A humanitarian case which leaves one or more of the essential elements to guesswork, speculation, or conjecture is not for the jury. Moore v. Ervin, Mo., 374 S.W.2d 142, 149 [3]; Davis v. St. Louis Public Service Co., Mo., 316 S.W.2d 494, 497 [4]. The plaintiff does not deny that the defendant's ability to slacken the speed of the train in time to avoid the collision was an essential element of his case but contends that the proof was sufficient. The plaintiff testified he was about 100 feet east of the crossing when he saw the engine about 250 feet to the south. The length of the coal cars indicates that the north end of the leading coal car was at *43 that time about 42 feet south of the crossing. The defendant also testified that he could have stopped his automobile within 40 to 45 feet traveling at a speed of 18 to 20 miles per hour. Based on the evidence in the record, the front of the lead coal car would have been about 24 feet from the crossing when the plaintiff was 45 feet east of that point.

The plaintiff says he was oblivious to the approach of the train as shown by his testimony that after he looked to the left and saw the engine, which he thought was stationary, he did not look at the engine again but looked straight ahead and traveled at the same speed until he arrived at the crossing and heard a noise to his left just before the collision occurred. The members of a train crew upon seeing the motor vehicle approaching the railroad crossing while the vehicle was still in a place of safety, and at such distance as to allow the driver a reasonable opportunity to stop before going into the path of the train, were entitled to assume that the motorist was not oblivious to the approach of the train and would stop short of its path unless the driver showed some reasonable appearance of being oblivious. Reedy v. Missouri-Kansas-Texas R. Co., Mo., 347 S.W.2d 111, 116 [3]; Stith v. St. Louis Public Service Co., 363 Mo. 442, 251 S.W.2d 693, 696-967 [6], 34 A.L.R.2d 972. It follows that obliviousness, of which there is no discernible manifestation, is not sufficient to extend the zone of imminent peril. The darkness prevented the crew members from seeing whether the plaintiff appeared to be attentive. The warning lights at the crossing were flashing. The testimony of the crew members was that there was nothing to indicate that the automobile would not be stopped before it reached the crossing. In fact, brakeman Nagel testified that the automobile appeared to be slowing down, then speeded up as it neared the crossing. The plaintiff himself confirmed that he slowed somewhat by releasing the pressure on the accelerator when he saw the crossing lights flashing. He cannot rely upon obliviousness in these circumstances.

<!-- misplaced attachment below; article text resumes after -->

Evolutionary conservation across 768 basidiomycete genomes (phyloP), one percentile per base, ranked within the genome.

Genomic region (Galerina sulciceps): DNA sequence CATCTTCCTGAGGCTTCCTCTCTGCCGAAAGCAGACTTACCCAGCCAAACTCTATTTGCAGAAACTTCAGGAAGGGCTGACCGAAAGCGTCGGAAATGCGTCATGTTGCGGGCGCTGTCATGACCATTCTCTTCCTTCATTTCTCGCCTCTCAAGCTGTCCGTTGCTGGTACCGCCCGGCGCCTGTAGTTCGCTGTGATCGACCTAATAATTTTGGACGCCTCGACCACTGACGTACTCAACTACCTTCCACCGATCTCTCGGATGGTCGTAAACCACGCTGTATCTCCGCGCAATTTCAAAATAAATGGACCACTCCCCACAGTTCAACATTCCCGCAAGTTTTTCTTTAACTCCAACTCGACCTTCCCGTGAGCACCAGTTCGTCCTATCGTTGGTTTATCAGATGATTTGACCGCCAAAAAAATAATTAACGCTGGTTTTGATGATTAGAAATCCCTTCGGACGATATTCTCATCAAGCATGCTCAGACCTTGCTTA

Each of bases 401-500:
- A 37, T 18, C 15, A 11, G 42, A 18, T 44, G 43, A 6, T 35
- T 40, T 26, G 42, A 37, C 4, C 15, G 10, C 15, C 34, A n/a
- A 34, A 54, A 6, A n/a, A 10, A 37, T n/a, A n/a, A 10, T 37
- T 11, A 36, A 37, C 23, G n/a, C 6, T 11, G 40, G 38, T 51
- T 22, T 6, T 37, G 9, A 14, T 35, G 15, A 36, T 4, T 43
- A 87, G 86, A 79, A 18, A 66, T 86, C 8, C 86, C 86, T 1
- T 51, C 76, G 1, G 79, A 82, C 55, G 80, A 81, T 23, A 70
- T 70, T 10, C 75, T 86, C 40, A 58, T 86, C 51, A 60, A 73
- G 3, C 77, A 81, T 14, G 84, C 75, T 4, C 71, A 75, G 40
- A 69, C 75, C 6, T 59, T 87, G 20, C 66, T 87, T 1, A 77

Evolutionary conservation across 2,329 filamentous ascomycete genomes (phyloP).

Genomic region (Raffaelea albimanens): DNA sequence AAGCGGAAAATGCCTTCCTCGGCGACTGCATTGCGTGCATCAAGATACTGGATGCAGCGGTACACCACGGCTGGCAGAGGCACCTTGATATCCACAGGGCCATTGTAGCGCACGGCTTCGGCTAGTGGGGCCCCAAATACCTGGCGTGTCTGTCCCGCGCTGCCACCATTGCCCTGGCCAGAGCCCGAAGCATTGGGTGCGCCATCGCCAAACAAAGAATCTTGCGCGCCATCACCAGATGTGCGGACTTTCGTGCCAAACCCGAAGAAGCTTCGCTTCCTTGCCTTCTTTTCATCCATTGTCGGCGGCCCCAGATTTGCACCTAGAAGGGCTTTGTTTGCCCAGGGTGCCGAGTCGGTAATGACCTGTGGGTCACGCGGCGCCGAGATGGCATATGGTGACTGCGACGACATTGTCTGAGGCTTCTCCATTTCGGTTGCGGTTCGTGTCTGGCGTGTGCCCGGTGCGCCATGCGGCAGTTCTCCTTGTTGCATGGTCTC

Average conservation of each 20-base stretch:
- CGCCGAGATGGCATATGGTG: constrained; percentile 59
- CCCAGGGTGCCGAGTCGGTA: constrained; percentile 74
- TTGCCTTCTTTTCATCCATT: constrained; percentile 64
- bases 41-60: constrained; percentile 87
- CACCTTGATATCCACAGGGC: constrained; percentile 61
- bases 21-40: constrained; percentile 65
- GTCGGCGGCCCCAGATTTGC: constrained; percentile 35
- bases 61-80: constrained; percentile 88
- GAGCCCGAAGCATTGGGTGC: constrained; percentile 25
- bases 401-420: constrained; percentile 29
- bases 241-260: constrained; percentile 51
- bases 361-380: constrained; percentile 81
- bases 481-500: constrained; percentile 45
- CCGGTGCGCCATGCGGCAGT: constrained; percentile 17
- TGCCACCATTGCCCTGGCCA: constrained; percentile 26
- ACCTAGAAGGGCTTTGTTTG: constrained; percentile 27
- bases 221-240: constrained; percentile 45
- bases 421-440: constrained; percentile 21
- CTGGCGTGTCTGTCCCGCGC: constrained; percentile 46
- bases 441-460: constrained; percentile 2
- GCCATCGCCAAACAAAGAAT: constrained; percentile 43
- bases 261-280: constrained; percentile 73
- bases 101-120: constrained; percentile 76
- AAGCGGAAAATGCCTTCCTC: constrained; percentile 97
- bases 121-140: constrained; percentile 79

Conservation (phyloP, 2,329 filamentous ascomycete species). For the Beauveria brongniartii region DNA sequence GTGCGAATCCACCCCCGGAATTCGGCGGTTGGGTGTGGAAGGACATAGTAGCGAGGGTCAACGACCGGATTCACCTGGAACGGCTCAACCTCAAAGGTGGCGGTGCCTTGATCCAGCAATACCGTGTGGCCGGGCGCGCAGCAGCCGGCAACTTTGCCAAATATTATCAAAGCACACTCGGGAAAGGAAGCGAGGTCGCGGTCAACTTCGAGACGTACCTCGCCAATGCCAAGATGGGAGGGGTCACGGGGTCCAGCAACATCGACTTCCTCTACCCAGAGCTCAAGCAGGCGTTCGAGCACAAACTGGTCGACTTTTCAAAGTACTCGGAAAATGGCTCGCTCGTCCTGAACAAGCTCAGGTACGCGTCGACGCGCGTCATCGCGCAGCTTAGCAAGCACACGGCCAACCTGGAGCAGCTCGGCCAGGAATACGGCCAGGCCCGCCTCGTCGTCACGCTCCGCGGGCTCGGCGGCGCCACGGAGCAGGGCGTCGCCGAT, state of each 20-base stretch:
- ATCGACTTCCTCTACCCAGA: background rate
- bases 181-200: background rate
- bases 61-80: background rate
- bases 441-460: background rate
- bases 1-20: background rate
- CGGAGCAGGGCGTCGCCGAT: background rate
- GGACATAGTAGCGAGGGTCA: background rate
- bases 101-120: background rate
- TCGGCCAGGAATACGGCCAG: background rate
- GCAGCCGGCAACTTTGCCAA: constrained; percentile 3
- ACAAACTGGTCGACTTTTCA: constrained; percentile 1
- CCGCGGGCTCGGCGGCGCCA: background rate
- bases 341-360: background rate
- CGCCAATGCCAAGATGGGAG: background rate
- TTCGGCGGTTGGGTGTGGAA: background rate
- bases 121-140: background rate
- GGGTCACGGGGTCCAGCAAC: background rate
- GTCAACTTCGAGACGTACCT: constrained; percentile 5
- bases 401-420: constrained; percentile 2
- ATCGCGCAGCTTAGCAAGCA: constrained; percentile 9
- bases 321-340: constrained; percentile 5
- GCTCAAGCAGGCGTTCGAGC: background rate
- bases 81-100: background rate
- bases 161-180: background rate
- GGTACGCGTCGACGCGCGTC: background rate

There was testimony by the engineer that he applied the brakes on the train at about the time of the collision; however, there is no evidence as to the type of brakes or their condition, the load or tonnage in the coal cars, whether the train was operating on a grade or otherwise, the type of locomotive and other equipment. These are matters that ordinarily have to be taken into consideration in forming an opinion regarding the distance in which a train could be stopped or its speed slackened. The plaintiff asserts that proof of these factors and opinion evidence based thereon was not necessary. He cites Woods v. Kurn, Mo.App., 183 S.W.2d 852, Stith v. St. Louis Public Service Co., 363 Mo. 442, 251 S.W.2d 693, 34 A.L.R.2d 972, Smith v. Thompson, 346 Mo. 502, 142 S.W.2d 70, and Diel v. St. Louis Public Service Co., 238 Mo.App. 1046, 192 S.W.2d 608. In general, the distances involved in the cited cases and the time for the defendant to take action were such that it was obvious that defendant's vehicle could have been slackened somewhat. They are not controlling or persuasive on the facts of the instant case.